I’m a self-confessed “over-thinker” so this happens to me on a regular basis.
Years ago, my tendancy to over-think was crippling at times.
I found it impossible to make decisions and spent hours, sometimes days and weeks, agonising over possible outcomes if I made the “wrong” decision.
The longer I spent in my head and the more I thought about things, the more irrational and extreme my thoughts would become.
Sometimes, my mind was my own worst enemy.
Does your mind work with you or against you?
Had you asked me this prior to 2009, without a doubt I would have said my mind worked against me.
But in 2009 I discovered journaling.
Actually, it was recommended to me as a tool for getting in touch with my “negative” emotions.
I used to be one of those people who almost never shared my darker, more painful feelings and experiences.
My default response whenever anyone asked me how I was doing, was “I’m cool”.
Regardless of what was happening in my life and how I was really feeling, my reply was always the same.
I began writing a journal to acknowledge and face emotions I had buried and suppressed for probably my entire life.
Initially, it was a challenge as I was an extremely private person and I had an irrational fear that someone might find my journals and discover how I really felt.
I also felt that I didn’t deserve to feel sad, upset, lonely, angry or any of those feelings.
There were people in the world with much worse lives than me so my view was that I should just suck it up, keep smiling and get on with life.
I’m also acutely aware that everyone has their own sh*t to deal with, as well as the fact that a lot of people don’t genuinely care about your problems.
Thankfully, I was introduced to journaling and began to discover the benefits of writing a journal.
Over time, I’ve discovered that with journaling, I can get my mind to work with me and that it’s actually a really powerful ally.
7 Benefits of writing a journal
Writing a journal is more than simply recording a description of your daily life.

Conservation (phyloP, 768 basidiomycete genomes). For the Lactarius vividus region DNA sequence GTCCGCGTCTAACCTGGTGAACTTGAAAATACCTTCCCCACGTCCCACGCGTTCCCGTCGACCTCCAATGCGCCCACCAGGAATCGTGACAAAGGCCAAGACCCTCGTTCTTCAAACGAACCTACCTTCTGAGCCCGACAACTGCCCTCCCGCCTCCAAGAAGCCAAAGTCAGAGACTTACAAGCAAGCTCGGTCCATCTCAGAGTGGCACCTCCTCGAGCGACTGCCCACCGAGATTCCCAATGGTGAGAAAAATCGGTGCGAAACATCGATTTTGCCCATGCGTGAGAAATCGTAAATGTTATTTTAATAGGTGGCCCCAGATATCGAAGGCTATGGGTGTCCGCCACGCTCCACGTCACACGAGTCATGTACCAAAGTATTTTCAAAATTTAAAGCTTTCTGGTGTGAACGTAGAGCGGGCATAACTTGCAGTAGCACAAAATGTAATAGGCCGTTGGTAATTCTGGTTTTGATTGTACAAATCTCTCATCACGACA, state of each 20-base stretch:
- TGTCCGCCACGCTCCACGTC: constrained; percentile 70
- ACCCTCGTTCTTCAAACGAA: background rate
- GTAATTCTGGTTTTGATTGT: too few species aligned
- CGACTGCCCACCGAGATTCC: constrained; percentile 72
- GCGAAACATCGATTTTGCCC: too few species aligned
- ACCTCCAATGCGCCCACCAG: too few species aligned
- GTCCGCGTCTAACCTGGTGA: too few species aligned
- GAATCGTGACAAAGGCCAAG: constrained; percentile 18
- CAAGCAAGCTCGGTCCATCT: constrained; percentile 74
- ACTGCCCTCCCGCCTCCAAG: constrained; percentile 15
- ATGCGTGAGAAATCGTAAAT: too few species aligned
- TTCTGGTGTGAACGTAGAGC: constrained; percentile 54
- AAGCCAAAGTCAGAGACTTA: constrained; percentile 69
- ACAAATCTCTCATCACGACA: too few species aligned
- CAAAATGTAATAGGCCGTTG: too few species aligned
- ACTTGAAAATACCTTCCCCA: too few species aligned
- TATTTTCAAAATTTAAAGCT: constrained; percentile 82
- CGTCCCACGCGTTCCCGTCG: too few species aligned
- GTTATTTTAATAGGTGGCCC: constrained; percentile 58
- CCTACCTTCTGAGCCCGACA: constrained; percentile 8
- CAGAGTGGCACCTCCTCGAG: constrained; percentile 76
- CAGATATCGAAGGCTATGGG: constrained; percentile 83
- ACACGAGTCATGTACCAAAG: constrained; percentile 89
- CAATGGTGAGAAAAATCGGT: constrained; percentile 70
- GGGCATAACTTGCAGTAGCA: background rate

Research has found that writing about traumatic, stressful or emotional events results in improvements in both physical and psychological health.
I can vouch that writing a journal has definitely helped me to maintain my mental and emotional wellbeing.
Different people get different benefits from journaling but here are 7 benefits of writing a journal that I have experienced:
1. Improved clarity
This is absolutely the number one benefit I’ve experienced from regularly writing a journal.
Writing in my journal helps me to identify and explore the root causes of my emotions and fears.
It helps me to separate myself from my thoughts and allows me to put things into perspective and context, by giving me enough just enough distance to look at them rationally and objectively.
My journal also helps me to solve problems and aids my decision making.
2. A deeper relationship and connection with self
Journaling has been one of the most powerful tools for not only getting to know my authentic self but also embracing my true self – warts and all!
Writing a journal is a continuous journey of self-discovery as it enables me to explore my feelings and thoughts, without judgement.
It’s never an enjoyable experience when someone points out your faults and weaknesses.
Journal writing increases self-awareness and I find it a kinder, more gentle way to face my shadow personality.
Writing in my journal challenges my thoughts, beliefs and values and forces me to constantly look at what is driving my behaviour.
It also highlights any toxic feelings, thoughts, habits and emotions, and gives me a safe space to confront them.
3. Limitless creative thinking
When I journal, it’s not uncommon for me to have a handful of ideas and feel totally inspired.
My journal gives me the freedom and confidence to dream without limitations.
I capture all the ideas that come to mind, no matter how “unrealistic” they may seem. And by simply writing these ideas down, it’s much more likely that some of them will become a reality.
Sometimes, we can have what seem to be the craziest dreams and most outlandish ideas and we wouldn’t dare to share them with friends or family.
However, your journal is a place where you are free to express your deepest dreams and desires.
4. A simple tool to consciously create a life you want to live
My journal is a place where I set my intentions.